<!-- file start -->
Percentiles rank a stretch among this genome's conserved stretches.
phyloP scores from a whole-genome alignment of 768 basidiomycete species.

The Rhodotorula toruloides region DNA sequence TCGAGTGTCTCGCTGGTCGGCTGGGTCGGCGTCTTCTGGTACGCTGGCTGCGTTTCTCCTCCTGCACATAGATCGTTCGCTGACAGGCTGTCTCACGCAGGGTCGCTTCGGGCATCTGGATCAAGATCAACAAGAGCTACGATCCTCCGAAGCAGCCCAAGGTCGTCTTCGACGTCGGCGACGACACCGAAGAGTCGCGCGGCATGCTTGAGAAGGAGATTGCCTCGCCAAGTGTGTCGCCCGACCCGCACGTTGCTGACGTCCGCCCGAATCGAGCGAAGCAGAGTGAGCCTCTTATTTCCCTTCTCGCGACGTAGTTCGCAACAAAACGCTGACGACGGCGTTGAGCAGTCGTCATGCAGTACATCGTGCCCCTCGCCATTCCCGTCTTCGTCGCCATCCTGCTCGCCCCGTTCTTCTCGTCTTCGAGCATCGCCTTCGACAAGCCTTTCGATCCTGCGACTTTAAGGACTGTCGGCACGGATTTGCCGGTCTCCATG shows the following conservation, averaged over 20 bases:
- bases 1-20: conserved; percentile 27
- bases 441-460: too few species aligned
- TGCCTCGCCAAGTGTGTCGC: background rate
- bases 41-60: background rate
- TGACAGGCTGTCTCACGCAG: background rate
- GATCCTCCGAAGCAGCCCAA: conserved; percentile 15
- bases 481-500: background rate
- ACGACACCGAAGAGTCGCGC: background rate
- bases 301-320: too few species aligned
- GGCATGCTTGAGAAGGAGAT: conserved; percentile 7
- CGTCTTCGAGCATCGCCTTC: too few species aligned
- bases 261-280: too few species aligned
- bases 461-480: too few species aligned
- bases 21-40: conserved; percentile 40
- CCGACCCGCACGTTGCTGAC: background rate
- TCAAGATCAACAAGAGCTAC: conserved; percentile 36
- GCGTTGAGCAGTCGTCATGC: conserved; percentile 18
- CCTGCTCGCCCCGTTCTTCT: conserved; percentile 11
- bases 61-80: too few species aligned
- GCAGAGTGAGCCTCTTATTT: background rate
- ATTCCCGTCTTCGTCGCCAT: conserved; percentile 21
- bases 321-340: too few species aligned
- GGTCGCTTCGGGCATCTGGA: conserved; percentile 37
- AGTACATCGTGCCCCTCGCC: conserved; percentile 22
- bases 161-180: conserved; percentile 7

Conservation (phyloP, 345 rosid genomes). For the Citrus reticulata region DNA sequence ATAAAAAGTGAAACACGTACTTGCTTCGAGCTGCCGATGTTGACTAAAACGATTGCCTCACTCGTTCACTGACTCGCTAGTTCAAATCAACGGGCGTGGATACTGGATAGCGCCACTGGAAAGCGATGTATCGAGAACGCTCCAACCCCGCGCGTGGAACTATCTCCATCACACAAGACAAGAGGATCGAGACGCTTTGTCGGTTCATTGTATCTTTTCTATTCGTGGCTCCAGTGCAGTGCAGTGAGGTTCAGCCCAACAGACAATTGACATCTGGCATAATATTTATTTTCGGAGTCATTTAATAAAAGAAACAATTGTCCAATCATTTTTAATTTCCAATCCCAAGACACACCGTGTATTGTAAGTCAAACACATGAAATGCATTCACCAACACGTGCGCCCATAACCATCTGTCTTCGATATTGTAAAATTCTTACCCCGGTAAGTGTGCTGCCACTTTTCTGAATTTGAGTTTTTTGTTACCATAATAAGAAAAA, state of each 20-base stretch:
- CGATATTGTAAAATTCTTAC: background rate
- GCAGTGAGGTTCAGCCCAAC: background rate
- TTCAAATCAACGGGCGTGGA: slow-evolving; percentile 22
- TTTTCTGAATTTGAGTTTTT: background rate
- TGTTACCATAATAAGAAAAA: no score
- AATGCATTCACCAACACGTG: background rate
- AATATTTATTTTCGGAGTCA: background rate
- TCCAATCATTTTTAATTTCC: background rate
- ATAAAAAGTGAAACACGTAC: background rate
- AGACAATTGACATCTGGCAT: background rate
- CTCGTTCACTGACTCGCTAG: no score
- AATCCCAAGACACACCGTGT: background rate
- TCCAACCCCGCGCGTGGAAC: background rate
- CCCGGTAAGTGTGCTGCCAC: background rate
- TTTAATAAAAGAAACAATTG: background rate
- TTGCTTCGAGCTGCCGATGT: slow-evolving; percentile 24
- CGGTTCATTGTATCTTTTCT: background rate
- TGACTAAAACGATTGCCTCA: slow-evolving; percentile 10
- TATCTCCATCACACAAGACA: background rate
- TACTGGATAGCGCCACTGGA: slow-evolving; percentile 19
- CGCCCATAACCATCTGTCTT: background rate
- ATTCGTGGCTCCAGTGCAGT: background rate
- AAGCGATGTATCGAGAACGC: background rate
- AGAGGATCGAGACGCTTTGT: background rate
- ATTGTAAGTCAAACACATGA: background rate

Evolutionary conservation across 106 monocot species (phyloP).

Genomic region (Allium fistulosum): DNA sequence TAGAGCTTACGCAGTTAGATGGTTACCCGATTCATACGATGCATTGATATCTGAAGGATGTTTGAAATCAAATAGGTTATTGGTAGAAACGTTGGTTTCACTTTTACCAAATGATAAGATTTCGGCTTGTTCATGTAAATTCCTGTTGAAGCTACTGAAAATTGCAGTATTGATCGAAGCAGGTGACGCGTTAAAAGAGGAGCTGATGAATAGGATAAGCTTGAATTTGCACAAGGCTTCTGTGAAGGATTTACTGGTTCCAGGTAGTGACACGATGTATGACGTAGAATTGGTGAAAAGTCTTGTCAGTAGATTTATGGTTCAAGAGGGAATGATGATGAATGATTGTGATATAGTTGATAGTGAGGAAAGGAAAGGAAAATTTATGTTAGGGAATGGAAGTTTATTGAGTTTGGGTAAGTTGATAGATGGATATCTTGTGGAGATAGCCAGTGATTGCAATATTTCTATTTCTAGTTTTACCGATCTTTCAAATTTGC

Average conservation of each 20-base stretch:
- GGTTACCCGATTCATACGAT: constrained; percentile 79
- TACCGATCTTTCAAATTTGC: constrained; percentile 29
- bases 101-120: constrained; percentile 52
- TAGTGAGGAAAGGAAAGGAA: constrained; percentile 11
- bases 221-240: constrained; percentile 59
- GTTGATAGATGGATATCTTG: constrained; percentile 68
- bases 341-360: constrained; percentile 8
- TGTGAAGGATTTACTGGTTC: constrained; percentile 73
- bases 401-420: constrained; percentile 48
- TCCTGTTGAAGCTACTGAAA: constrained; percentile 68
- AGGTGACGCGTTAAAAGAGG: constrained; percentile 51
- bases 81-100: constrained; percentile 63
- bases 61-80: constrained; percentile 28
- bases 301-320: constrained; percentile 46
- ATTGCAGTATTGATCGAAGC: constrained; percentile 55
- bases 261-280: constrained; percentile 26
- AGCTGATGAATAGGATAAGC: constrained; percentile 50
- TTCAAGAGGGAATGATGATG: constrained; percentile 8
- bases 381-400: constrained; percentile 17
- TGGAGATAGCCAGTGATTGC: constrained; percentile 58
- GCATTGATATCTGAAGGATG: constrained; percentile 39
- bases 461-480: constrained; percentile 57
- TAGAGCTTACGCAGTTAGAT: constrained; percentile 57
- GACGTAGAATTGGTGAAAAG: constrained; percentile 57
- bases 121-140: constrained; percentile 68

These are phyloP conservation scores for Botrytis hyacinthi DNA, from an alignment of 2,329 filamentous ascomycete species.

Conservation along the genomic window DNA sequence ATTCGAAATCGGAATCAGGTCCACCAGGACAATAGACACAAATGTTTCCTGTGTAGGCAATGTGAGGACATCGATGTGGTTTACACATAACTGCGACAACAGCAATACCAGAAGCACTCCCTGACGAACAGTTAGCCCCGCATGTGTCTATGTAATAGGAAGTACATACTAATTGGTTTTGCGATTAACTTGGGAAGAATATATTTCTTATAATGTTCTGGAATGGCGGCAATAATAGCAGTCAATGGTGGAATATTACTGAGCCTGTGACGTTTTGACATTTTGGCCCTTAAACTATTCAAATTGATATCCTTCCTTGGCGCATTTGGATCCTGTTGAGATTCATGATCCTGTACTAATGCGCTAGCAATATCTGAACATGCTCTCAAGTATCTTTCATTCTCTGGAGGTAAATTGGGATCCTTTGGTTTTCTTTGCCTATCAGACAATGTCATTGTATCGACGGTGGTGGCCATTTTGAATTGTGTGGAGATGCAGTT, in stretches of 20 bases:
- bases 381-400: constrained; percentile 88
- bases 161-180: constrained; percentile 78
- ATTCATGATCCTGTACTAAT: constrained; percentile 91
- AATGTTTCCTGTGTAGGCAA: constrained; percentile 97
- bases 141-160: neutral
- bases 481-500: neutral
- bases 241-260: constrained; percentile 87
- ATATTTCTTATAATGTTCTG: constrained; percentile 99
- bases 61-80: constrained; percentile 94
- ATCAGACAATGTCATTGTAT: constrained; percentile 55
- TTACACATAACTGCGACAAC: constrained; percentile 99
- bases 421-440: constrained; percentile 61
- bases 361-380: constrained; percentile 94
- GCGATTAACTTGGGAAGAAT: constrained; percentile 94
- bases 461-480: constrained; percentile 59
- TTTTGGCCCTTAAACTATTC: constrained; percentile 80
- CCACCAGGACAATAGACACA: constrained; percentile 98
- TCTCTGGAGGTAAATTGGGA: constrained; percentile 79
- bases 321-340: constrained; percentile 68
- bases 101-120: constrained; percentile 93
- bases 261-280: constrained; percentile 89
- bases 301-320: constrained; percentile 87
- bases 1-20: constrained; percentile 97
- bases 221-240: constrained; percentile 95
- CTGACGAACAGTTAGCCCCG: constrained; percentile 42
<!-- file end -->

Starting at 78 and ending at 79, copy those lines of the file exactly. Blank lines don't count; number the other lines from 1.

- GCATTGATATCTGAAGGATG: constrained; percentile 39
- bases 461-480: constrained; percentile 57